Looking at the projects which feature in our two social housing issues, it is evident that it is becoming increasingly difficult to tell the difference between projects by housing associations and those by private developers. Social housing has moved away from the age of heroic megastructures, or the provision of endless identical and determinedly ordinary houses, and has started to provide the visual richness and the degree of choice which home owners have long since come to expect. It is also increasingly concerned with durability and life-cycle costs, as well as with the provision of public spaces which are pleasant and secure.
These concerns are symptomatic of the fact that the social housing provider takes a long-term interest in each project. The private housebuilder is under pressure to maximise the initial offering in order to attract the highest price: life-cycle and maintenance costs are a secondary concern. And since cost is always based on the individual unit, furnishing homes with a saleable 'extra' will take priority over work to the public realm. The recent bout of floods is a particularly dramatic reminder that hasty decisions by developers can be disastrous in the long term. But there are countless other examples - from shoddy buildings which have proved difficult to maintain, to communities which are not of sufficient density to sustain a decent bus service.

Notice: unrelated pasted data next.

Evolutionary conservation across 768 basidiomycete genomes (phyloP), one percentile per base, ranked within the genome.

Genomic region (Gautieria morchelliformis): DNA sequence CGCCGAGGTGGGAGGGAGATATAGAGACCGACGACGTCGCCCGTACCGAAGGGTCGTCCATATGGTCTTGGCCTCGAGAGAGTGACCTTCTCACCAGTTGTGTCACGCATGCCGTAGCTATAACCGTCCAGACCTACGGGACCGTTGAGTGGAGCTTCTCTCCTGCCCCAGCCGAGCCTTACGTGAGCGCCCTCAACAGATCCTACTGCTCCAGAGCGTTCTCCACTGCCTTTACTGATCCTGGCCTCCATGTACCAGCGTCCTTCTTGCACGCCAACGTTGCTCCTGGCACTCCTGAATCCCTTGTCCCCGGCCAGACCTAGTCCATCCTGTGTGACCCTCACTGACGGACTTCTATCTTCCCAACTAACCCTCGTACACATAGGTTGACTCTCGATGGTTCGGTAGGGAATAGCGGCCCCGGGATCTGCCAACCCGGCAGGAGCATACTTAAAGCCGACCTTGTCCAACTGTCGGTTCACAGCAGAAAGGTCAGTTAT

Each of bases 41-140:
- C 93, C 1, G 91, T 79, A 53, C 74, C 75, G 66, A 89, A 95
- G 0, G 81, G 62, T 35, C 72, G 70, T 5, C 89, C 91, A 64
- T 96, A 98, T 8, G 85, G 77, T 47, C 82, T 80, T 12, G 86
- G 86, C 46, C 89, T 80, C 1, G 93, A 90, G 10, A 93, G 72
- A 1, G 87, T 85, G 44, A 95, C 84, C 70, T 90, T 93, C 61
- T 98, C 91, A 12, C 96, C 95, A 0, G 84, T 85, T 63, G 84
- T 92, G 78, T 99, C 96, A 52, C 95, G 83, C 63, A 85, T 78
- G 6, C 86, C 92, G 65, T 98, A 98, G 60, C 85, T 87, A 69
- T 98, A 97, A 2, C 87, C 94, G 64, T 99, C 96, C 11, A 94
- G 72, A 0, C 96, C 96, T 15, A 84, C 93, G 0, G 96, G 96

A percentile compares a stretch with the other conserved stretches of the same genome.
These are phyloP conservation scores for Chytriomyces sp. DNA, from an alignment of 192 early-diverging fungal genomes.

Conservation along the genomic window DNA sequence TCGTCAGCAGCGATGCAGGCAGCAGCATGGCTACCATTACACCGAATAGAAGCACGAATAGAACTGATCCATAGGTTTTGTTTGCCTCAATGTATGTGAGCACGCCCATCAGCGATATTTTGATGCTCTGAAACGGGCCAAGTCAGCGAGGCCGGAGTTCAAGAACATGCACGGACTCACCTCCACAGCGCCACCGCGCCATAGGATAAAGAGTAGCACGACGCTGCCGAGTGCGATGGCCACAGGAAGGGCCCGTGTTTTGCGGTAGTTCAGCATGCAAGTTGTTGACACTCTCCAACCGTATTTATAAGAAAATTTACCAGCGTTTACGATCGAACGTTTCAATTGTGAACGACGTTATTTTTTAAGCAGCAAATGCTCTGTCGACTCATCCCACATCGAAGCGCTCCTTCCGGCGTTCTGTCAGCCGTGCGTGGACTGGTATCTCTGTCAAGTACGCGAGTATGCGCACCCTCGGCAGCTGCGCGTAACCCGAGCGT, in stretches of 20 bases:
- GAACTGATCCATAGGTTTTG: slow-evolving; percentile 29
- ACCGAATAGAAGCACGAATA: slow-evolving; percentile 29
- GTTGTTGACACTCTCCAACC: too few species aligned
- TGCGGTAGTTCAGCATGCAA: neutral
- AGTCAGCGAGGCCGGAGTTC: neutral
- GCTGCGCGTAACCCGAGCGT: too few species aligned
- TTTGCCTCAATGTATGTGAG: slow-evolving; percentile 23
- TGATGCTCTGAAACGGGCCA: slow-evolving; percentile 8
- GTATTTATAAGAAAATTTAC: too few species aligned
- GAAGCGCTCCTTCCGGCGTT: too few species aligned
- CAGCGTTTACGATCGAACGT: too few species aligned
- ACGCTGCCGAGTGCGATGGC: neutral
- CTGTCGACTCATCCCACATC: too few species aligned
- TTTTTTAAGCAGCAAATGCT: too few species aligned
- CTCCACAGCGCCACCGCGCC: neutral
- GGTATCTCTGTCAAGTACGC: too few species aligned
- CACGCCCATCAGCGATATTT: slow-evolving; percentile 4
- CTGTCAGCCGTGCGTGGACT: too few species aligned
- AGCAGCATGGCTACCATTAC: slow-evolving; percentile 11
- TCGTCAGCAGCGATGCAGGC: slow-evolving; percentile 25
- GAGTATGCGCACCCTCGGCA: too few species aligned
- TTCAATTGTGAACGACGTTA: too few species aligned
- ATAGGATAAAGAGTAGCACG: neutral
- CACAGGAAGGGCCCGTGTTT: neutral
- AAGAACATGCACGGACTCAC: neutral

So how can developers be persuaded to take a longterm view? Perhaps the answer is to insist that local authorities grant 999-year leases on development sites as opposed to selling the freehold. As the developer becomes the leaseholder, it will be obliged to take a longterm interest in its investment. The company may go into liquidation or simply choose to walk away, but the leasehold will exist as a commodity which can be bought and sold. And if there is a workable service charge system it should be an asset rather than a liability.
So long as there is a mechanism in place to ensure that the leasehold is always sold wholesale, and cannot be broken down into its constituent parts, there will always be a specific individual or company with an interest in the long-term viability, and overall success, of the scheme.